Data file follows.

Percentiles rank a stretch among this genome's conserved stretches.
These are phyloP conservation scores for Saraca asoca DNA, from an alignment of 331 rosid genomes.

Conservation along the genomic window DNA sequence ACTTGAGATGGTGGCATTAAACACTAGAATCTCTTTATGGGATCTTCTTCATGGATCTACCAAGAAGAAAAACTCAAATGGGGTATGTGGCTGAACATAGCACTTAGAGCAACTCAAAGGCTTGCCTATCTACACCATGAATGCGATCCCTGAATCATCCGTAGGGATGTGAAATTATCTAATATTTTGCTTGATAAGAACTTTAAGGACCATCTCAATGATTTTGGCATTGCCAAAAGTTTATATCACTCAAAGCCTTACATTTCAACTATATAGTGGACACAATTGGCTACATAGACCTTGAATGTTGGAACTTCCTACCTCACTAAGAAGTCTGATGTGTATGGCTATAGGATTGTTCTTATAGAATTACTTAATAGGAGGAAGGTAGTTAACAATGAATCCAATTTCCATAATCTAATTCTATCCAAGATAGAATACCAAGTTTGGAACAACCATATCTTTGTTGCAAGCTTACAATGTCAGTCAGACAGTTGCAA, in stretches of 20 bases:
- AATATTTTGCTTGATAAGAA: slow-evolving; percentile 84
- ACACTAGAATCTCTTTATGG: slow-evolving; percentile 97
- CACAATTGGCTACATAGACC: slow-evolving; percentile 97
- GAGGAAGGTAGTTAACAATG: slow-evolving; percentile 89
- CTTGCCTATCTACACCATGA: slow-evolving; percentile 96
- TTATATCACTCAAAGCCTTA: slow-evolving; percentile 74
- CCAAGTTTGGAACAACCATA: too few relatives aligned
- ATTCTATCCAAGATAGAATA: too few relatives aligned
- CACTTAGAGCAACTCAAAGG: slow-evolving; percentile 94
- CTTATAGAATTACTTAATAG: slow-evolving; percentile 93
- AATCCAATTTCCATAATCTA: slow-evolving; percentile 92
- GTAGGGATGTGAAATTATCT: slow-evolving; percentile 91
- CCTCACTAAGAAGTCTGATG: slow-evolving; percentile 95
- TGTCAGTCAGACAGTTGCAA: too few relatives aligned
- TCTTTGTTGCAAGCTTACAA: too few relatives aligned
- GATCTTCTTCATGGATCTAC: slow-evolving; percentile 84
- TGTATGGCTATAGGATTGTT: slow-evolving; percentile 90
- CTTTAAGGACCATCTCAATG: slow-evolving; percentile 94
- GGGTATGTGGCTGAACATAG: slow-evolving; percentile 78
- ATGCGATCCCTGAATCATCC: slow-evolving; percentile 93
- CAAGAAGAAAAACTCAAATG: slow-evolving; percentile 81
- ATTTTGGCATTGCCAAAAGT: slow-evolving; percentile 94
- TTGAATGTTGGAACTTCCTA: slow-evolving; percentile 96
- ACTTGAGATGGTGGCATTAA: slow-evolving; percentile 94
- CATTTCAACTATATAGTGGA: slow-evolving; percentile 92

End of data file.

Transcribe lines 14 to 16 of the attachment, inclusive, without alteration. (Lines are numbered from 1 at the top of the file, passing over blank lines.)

- AATCCAATTTCCATAATCTA: slow-evolving; percentile 92
- GTAGGGATGTGAAATTATCT: slow-evolving; percentile 91
- CCTCACTAAGAAGTCTGATG: slow-evolving; percentile 95